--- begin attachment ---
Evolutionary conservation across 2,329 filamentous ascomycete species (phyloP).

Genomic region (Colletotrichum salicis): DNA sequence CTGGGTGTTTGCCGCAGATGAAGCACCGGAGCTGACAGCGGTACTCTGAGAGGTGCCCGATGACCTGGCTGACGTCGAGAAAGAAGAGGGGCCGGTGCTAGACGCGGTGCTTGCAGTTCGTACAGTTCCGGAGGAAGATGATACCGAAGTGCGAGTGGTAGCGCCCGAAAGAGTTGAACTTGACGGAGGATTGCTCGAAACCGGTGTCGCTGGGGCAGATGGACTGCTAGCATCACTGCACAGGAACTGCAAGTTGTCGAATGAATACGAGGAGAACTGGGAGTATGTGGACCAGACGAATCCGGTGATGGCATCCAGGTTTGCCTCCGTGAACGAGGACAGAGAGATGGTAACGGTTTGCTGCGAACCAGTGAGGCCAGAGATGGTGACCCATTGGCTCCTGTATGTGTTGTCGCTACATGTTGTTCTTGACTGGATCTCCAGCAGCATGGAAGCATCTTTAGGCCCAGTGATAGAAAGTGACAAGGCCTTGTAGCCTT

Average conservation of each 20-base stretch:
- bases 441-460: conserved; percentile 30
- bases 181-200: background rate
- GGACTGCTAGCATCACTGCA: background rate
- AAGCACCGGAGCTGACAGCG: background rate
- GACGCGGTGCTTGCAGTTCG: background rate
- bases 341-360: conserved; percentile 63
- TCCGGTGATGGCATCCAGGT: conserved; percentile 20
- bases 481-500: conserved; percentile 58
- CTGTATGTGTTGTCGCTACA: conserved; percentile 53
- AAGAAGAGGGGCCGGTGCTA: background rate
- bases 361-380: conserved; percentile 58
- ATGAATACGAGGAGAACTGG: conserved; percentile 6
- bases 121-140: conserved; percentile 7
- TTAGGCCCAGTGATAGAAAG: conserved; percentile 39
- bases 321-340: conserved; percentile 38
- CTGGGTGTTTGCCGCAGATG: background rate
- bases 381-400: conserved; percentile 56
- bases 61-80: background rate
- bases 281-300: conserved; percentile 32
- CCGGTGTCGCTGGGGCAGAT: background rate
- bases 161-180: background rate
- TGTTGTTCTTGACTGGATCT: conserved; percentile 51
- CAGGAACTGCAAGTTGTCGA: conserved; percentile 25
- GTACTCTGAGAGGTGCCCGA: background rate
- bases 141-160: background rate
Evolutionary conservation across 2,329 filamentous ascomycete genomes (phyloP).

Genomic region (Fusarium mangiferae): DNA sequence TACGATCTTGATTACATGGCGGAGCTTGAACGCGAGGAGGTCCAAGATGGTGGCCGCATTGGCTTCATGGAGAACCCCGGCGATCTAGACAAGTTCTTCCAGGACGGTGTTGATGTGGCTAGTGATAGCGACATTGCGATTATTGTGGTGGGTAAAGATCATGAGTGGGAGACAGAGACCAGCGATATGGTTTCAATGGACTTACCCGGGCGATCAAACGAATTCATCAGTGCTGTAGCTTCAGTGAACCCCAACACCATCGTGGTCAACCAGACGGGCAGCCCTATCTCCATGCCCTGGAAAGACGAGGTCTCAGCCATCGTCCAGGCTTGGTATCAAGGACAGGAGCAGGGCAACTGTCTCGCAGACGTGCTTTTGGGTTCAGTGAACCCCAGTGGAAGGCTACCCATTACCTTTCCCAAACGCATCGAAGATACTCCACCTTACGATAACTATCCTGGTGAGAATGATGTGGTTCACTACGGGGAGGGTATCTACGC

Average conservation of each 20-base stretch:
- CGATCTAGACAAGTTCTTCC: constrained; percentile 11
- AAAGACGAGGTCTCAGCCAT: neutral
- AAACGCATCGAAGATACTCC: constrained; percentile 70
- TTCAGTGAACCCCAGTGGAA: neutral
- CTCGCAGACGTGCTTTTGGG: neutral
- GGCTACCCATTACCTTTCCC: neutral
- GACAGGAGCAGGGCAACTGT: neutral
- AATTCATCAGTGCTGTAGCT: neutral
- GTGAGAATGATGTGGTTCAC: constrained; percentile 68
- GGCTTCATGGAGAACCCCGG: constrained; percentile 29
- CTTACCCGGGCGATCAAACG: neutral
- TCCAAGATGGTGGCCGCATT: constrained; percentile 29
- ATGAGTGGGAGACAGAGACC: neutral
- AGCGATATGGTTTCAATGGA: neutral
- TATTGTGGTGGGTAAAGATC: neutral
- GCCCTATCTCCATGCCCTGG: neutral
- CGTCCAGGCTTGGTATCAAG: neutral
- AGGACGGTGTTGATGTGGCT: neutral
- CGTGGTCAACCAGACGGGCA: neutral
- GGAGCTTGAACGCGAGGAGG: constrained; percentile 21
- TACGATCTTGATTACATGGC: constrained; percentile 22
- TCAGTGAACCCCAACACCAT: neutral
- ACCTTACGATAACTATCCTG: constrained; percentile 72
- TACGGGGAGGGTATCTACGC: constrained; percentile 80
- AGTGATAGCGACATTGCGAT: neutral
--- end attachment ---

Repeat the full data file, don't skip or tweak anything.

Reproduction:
Evolutionary conservation across 2,329 filamentous ascomycete species (phyloP).

Genomic region (Colletotrichum salicis): DNA sequence CTGGGTGTTTGCCGCAGATGAAGCACCGGAGCTGACAGCGGTACTCTGAGAGGTGCCCGATGACCTGGCTGACGTCGAGAAAGAAGAGGGGCCGGTGCTAGACGCGGTGCTTGCAGTTCGTACAGTTCCGGAGGAAGATGATACCGAAGTGCGAGTGGTAGCGCCCGAAAGAGTTGAACTTGACGGAGGATTGCTCGAAACCGGTGTCGCTGGGGCAGATGGACTGCTAGCATCACTGCACAGGAACTGCAAGTTGTCGAATGAATACGAGGAGAACTGGGAGTATGTGGACCAGACGAATCCGGTGATGGCATCCAGGTTTGCCTCCGTGAACGAGGACAGAGAGATGGTAACGGTTTGCTGCGAACCAGTGAGGCCAGAGATGGTGACCCATTGGCTCCTGTATGTGTTGTCGCTACATGTTGTTCTTGACTGGATCTCCAGCAGCATGGAAGCATCTTTAGGCCCAGTGATAGAAAGTGACAAGGCCTTGTAGCCTT

Average conservation of each 20-base stretch:
- bases 441-460: conserved; percentile 30
- bases 181-200: background rate
- GGACTGCTAGCATCACTGCA: background rate
- AAGCACCGGAGCTGACAGCG: background rate
- GACGCGGTGCTTGCAGTTCG: background rate
- bases 341-360: conserved; percentile 63
- TCCGGTGATGGCATCCAGGT: conserved; percentile 20
- bases 481-500: conserved; percentile 58
- CTGTATGTGTTGTCGCTACA: conserved; percentile 53
- AAGAAGAGGGGCCGGTGCTA: background rate
- bases 361-380: conserved; percentile 58
- ATGAATACGAGGAGAACTGG: conserved; percentile 6
- bases 121-140: conserved; percentile 7
- TTAGGCCCAGTGATAGAAAG: conserved; percentile 39
- bases 321-340: conserved; percentile 38
- CTGGGTGTTTGCCGCAGATG: background rate
- bases 381-400: conserved; percentile 56
- bases 61-80: background rate
- bases 281-300: conserved; percentile 32
- CCGGTGTCGCTGGGGCAGAT: background rate
- bases 161-180: background rate
- TGTTGTTCTTGACTGGATCT: conserved; percentile 51
- CAGGAACTGCAAGTTGTCGA: conserved; percentile 25
- GTACTCTGAGAGGTGCCCGA: background rate
- bases 141-160: background rate
Evolutionary conservation across 2,329 filamentous ascomycete genomes (phyloP).

Genomic region (Fusarium mangiferae): DNA sequence TACGATCTTGATTACATGGCGGAGCTTGAACGCGAGGAGGTCCAAGATGGTGGCCGCATTGGCTTCATGGAGAACCCCGGCGATCTAGACAAGTTCTTCCAGGACGGTGTTGATGTGGCTAGTGATAGCGACATTGCGATTATTGTGGTGGGTAAAGATCATGAGTGGGAGACAGAGACCAGCGATATGGTTTCAATGGACTTACCCGGGCGATCAAACGAATTCATCAGTGCTGTAGCTTCAGTGAACCCCAACACCATCGTGGTCAACCAGACGGGCAGCCCTATCTCCATGCCCTGGAAAGACGAGGTCTCAGCCATCGTCCAGGCTTGGTATCAAGGACAGGAGCAGGGCAACTGTCTCGCAGACGTGCTTTTGGGTTCAGTGAACCCCAGTGGAAGGCTACCCATTACCTTTCCCAAACGCATCGAAGATACTCCACCTTACGATAACTATCCTGGTGAGAATGATGTGGTTCACTACGGGGAGGGTATCTACGC

Average conservation of each 20-base stretch:
- CGATCTAGACAAGTTCTTCC: constrained; percentile 11
- AAAGACGAGGTCTCAGCCAT: neutral
- AAACGCATCGAAGATACTCC: constrained; percentile 70
- TTCAGTGAACCCCAGTGGAA: neutral
- CTCGCAGACGTGCTTTTGGG: neutral
- GGCTACCCATTACCTTTCCC: neutral
- GACAGGAGCAGGGCAACTGT: neutral
- AATTCATCAGTGCTGTAGCT: neutral
- GTGAGAATGATGTGGTTCAC: constrained; percentile 68
- GGCTTCATGGAGAACCCCGG: constrained; percentile 29
- CTTACCCGGGCGATCAAACG: neutral
- TCCAAGATGGTGGCCGCATT: constrained; percentile 29
- ATGAGTGGGAGACAGAGACC: neutral
- AGCGATATGGTTTCAATGGA: neutral
- TATTGTGGTGGGTAAAGATC: neutral
- GCCCTATCTCCATGCCCTGG: neutral
- CGTCCAGGCTTGGTATCAAG: neutral
- AGGACGGTGTTGATGTGGCT: neutral
- CGTGGTCAACCAGACGGGCA: neutral
- GGAGCTTGAACGCGAGGAGG: constrained; percentile 21
- TACGATCTTGATTACATGGC: constrained; percentile 22
- TCAGTGAACCCCAACACCAT: neutral
- ACCTTACGATAACTATCCTG: constrained; percentile 72
- TACGGGGAGGGTATCTACGC: constrained; percentile 80
- AGTGATAGCGACATTGCGAT: neutral